Originally Posted by RunnerDuck
I had a Maya wrap and I never felt comfortable with my son in it as a newborn because he always ended up scrunched and I was afraid he couldn't breathe. I think this could be SIDS or it could be something that could have happened in ANY sling.
I remember voicing concerns about this when my son was little and people would say babies are used to being scrunched because they are scrunched in the womb... but I never felt safe using that sling until he got bigger and I could use it for hip carries. Babies don't need to breathe in utero so the whole used to being scrunched thing never made sense to me. I stopped using it until he was bigger. Thought I might try again with my girls but only ever used upright positions/carriers for them.
Not saying the family is to blame... but if the sling is to blame... not convinced it's got anything to do with the sling itself so much as issues inherit to slings and newborns. And of course it could have also been a SIDS case and had nothing at all to do with anything.
|Although the risk factors listed above for SIDS have been identified, the pathway that leads to death is still uncertain. Currently, the predominant theory is failure in the respiratory pathway described as follows:
* A life-threatening event causes asphyxia (e.g., rebreathing exhaled gases in the prone position, reflex apnea from activation of laryngeal receptors by gastric contents, obstructive apnea from regurgitation)
* Failure of arousal in response to asphyxia, preventing the infant from turning its head and recovering from the apnea
* Hypoxic coma resulting from continued asphyxia
* Bradycardia and hypoxic gasping
* Failure of autoresuscitation that results in death
1) Any newborn or small baby is at risk of positional asyphxia in any carrier if used incorrectly such that baby slumps/curls chin-to-chest. With the Maya Wrap, for example, it is very possible to position a newborn safely -- and it is also possible to use it unsafely.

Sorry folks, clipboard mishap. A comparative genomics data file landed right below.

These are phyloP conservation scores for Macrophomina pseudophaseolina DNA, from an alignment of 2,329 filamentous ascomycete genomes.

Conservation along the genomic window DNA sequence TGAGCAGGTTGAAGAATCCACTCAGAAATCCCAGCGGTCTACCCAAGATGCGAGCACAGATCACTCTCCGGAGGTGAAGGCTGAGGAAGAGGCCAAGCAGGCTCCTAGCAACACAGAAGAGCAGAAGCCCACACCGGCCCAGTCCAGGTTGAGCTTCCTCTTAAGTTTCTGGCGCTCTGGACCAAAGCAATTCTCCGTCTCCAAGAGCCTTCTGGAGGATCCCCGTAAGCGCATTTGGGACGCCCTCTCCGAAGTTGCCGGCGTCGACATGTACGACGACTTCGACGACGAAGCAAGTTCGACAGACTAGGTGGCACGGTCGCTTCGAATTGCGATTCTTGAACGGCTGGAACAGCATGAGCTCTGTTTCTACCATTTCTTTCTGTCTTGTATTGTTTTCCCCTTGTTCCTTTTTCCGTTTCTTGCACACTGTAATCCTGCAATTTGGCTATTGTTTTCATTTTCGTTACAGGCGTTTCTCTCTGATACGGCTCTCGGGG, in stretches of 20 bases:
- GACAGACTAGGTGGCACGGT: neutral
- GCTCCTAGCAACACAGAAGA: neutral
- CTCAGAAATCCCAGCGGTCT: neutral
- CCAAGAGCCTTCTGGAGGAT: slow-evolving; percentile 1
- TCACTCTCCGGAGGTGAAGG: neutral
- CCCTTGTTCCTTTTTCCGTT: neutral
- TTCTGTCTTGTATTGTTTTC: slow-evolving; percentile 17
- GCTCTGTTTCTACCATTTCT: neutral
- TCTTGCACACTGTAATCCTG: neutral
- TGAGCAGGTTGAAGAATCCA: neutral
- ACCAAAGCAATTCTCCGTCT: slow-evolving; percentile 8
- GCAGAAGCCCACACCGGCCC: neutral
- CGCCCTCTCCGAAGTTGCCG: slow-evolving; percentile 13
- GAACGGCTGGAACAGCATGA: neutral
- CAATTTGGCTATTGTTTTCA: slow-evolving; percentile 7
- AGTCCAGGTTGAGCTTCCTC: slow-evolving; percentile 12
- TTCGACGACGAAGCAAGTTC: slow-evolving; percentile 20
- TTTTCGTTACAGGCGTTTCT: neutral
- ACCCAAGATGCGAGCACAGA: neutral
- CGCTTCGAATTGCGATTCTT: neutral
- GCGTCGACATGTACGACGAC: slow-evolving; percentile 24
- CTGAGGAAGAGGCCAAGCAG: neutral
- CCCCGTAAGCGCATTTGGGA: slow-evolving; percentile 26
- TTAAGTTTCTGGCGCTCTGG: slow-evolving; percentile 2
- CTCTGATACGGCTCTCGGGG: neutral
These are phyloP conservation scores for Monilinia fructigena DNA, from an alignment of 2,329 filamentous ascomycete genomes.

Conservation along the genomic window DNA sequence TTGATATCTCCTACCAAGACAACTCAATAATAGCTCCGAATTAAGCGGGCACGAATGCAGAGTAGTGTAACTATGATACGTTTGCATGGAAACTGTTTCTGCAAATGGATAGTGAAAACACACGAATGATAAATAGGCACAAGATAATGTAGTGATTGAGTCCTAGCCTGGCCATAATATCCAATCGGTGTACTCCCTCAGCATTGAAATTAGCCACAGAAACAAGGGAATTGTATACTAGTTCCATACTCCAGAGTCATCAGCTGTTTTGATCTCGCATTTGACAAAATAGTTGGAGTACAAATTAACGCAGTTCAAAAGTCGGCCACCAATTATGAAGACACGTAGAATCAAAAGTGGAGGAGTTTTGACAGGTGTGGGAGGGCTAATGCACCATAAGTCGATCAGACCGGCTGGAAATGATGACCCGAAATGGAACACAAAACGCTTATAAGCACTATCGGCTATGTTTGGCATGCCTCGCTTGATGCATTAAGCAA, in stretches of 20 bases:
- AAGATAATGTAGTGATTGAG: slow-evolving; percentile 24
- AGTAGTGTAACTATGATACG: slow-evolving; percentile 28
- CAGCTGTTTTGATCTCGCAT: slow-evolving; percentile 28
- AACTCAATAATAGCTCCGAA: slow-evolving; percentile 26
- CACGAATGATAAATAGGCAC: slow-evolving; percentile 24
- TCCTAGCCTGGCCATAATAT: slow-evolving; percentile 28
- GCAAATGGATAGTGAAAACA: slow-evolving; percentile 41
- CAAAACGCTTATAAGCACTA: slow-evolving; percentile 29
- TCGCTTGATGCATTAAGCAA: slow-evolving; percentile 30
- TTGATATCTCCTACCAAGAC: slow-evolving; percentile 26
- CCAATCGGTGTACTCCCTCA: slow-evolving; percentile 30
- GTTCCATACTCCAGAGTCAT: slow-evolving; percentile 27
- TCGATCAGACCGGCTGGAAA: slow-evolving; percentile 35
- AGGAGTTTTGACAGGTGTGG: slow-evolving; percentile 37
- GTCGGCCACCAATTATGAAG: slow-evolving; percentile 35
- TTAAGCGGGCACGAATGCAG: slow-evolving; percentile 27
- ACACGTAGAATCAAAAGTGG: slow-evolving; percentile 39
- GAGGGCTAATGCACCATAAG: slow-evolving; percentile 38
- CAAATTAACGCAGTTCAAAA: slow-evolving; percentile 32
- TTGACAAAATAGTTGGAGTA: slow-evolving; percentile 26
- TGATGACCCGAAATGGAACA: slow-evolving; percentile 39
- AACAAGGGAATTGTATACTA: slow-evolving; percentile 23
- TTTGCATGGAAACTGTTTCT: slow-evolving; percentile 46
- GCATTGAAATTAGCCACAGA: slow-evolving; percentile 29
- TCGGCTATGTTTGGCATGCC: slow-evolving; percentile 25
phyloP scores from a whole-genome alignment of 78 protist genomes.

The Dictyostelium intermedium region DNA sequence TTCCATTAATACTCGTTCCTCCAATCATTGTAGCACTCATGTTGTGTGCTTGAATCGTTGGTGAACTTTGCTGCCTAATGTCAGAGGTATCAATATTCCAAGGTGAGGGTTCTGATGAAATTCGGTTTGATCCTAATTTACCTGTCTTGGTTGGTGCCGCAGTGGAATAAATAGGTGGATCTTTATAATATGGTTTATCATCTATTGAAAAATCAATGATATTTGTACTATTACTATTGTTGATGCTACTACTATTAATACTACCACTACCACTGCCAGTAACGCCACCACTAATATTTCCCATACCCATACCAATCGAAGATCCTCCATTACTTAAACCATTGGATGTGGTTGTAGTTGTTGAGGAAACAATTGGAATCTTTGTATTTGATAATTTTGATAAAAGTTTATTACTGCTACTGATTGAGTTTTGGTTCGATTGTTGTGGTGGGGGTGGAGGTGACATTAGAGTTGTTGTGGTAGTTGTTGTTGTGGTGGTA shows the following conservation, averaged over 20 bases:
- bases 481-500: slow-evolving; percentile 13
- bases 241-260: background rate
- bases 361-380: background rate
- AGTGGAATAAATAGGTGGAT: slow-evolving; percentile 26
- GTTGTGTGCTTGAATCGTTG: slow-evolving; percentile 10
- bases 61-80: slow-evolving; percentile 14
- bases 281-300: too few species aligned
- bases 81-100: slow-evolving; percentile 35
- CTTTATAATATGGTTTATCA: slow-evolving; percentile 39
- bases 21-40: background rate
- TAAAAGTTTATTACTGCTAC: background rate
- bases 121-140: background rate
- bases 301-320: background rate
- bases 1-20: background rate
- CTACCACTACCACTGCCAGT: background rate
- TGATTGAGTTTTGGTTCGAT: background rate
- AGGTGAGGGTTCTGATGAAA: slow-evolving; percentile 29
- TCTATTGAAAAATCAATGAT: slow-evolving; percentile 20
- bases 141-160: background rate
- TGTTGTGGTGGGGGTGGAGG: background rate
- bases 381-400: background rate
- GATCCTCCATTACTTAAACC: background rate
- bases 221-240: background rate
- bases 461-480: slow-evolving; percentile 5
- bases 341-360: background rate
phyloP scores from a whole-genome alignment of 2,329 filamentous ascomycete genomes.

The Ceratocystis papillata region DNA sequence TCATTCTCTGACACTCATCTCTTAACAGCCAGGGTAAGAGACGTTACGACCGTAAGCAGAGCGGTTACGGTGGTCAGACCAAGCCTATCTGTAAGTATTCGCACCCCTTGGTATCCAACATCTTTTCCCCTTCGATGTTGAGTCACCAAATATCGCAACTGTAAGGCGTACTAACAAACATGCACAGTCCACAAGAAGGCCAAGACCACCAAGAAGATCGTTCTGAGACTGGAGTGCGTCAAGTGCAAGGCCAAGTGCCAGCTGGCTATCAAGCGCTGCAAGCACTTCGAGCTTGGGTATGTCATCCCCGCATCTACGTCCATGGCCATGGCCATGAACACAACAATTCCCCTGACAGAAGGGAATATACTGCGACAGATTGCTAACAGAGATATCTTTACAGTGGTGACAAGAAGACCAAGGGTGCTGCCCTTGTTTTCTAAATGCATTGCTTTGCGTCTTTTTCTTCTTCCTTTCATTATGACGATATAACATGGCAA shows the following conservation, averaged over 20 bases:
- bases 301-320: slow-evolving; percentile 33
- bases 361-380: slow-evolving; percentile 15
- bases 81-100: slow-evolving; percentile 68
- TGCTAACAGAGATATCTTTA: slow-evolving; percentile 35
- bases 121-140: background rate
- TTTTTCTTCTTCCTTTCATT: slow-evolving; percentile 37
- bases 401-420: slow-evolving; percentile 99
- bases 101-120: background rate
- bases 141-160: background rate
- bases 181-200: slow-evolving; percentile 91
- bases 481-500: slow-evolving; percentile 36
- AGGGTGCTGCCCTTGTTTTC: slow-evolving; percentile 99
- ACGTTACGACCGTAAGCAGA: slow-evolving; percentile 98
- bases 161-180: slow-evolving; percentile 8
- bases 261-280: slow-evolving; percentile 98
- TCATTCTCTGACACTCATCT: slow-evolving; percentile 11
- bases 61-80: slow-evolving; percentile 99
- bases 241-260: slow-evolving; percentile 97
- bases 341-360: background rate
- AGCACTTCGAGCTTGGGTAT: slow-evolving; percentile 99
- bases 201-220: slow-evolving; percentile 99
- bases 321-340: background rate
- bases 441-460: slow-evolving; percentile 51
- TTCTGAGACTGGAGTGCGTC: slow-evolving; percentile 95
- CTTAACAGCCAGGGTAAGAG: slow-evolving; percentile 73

2) The SlingRider, however, BY DESIGN, forces baby into a chin-to-chest position by requiring them to be lying on their backs, curled up in the bottom of the carrier, strapped in over the tummy by a wide velcro strap, with fabric closed over their heads. There is no way IMO to use the SlingRider safely with a newborn. This makes it VERY different from the Maya or similar ring slings that can easily be used safely.
There has been more than one baby dead in the SlingRider....and the numbers may be even higher than we know.
So although I think it's incredibly important to educate parents about the risks of positional asphyxia and how to use carriers safely, I think the SlingRider and similar designs should be pulled from the market because they are inherently far more dangerous and cannot be used correctly and safely to avoid the chin-to-chest position and to keep fabric from enclosing baby's head.
ETA: If you've never seen a SlingRider in person, here are some pix at the Babywearing Safety Blogspot -- scroll down and see how baby is naturally going to curl into a C-shape with chin-to-chest with fabric over the head. There's simply no way to adjust it so that this dangerous positioning DOESN'T happen.